SocraticGadfly: 5/23/21 - 5/30/21

May 28, 2021

40 percent, Gang Green, Paris, climate change Obamiacs

Here's a few "ripped from the wire" thoughts about today's AP story.

In case you missed it, per the World Meteorological Organization, the target temperature of the Paris Accords' nonenforceable 1.5 C, has a 40 percent chance of arriving in the next five years. Yes, nonenforcable. It's why I long ago said the Paris Accords were Jell-O

 Sadly, per the AP piece at the first link, Michael Mann (along with many of his "climate MSM" fellow travelers) appears to be, not a climate change minimalist, but a climate change "moderate." He, Katharine Hayhoe and others of their ilk are like GangGreen environmental groups. Hayhoe and some others have been political noobs before, including doubling down on attacking those who pointed this out. Like me. Per that link, we could perhaps call them "climate change Obamiacs," who think that singing Kumbaya enough will fix this. It's people like them that lead me to continue to wonder if the James Kunstlers aren't right after all.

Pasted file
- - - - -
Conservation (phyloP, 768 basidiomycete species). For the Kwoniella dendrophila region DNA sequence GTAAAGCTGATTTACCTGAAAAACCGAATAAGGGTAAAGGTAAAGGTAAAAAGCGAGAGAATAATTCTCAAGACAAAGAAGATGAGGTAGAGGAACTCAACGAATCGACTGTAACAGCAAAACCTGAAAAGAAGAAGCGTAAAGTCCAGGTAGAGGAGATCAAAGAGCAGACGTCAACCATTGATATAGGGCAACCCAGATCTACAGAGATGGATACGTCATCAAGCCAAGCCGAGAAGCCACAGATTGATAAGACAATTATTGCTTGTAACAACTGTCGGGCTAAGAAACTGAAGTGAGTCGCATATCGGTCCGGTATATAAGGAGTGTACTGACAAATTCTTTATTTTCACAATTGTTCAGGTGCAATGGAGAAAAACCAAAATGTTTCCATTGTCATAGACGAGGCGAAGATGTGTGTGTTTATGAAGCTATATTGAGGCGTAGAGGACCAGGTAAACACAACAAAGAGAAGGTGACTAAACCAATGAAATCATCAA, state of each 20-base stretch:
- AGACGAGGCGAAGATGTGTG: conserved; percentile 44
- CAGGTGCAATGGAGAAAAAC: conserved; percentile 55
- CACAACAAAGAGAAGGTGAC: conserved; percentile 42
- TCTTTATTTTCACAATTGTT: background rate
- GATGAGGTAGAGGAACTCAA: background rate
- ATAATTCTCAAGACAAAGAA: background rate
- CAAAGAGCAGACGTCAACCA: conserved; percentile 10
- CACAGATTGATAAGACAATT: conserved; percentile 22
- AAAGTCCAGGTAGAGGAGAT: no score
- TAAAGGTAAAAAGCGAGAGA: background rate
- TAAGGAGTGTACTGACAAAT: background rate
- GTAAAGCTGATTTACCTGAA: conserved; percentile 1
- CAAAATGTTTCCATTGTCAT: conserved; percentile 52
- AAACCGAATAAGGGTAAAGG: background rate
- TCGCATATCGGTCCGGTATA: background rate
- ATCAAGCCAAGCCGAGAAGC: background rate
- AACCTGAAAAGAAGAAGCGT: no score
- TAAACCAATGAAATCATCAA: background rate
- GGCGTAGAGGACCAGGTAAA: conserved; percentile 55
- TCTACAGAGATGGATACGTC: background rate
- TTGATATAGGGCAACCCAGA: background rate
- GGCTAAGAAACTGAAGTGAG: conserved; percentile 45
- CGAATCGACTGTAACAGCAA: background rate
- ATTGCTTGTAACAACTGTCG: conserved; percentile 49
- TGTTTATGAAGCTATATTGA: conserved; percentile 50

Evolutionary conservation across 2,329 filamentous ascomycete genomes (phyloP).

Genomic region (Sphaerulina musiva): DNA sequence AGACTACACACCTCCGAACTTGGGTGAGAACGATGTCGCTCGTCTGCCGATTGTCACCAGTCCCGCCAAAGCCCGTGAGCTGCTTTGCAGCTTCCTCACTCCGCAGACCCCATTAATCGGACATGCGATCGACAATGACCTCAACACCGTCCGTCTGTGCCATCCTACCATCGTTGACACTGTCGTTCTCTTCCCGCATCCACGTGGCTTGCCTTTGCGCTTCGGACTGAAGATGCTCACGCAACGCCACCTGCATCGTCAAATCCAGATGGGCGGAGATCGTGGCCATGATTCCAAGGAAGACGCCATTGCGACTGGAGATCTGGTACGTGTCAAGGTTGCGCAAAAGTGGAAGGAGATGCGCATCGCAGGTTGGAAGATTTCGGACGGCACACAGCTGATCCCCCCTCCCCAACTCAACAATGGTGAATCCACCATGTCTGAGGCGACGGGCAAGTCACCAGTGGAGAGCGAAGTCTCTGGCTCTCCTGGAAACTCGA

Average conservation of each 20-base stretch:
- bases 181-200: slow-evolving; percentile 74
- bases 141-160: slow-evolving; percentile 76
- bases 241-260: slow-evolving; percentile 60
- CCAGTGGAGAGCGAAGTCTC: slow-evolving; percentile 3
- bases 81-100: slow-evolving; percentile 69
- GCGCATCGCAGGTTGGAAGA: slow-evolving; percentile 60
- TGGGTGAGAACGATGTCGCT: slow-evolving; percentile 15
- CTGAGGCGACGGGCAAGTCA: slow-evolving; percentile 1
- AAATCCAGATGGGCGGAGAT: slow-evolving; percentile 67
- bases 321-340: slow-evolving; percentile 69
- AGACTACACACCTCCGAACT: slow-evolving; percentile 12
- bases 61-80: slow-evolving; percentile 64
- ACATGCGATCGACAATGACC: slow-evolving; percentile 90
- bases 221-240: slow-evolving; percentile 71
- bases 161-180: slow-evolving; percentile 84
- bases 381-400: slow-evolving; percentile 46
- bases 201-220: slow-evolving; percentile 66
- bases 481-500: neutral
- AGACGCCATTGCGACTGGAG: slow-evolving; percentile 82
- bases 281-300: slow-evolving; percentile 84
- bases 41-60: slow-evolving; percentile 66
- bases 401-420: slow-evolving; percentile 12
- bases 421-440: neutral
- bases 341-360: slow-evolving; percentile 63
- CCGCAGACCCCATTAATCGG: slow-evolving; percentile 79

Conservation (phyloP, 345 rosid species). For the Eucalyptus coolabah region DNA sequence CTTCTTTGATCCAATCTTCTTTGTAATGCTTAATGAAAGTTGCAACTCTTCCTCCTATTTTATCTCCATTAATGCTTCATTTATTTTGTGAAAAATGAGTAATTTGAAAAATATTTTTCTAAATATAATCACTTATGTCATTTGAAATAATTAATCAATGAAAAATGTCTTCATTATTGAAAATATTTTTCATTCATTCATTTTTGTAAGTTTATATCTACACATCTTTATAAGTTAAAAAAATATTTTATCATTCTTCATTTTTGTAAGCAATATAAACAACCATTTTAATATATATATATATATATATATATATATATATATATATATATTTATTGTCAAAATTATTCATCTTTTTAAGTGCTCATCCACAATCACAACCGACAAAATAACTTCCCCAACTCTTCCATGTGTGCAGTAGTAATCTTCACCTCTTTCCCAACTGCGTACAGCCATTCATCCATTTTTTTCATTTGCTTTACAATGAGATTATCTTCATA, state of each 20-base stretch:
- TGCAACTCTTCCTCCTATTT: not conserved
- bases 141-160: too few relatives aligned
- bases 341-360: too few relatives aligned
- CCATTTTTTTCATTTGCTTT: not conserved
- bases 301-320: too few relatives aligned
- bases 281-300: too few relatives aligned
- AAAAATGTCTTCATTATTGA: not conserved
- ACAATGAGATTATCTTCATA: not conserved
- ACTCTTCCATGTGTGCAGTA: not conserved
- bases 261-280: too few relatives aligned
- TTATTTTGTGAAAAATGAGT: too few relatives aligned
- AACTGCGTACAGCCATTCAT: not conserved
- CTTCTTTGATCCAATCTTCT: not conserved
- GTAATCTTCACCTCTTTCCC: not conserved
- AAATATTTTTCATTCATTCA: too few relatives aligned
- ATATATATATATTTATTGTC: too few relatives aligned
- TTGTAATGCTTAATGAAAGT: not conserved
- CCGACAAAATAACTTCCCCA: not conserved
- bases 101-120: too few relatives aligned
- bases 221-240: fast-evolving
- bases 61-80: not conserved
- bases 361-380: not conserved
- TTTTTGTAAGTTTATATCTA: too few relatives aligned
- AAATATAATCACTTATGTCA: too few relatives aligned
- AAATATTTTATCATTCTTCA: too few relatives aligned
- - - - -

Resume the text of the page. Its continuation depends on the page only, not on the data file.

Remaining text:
And, while it's nice that a climate-concerned hedge fund has now gotten its candidates on eXXXon's board of directors, remember that the bottom line is the capitalist bottom line for these companies. Engine No. 1 even admits this. Remember, per Einstein, expecting more of the capitalism that got us into this situation to fix it is insanity. And, remember that this is the approach of Gang Green environmentalists and climate change Obamiacs.

A weird story about PTSD and car accidents

OK, on Tuesday of two weeks ago, Pocket gave me this story from The Atlantic: "We Should All be More Afraid of Driving."

Summary? Joshua Sharpe works for the Atlanta Journal-Constitution. Reports on "police scanner news," to put it bluntly.

That includes car wrecks.

Of which he's had two himself.

The first? Hit a woman standing in the middle of I-75. Here's the intro: 
I thought I saw something in the road.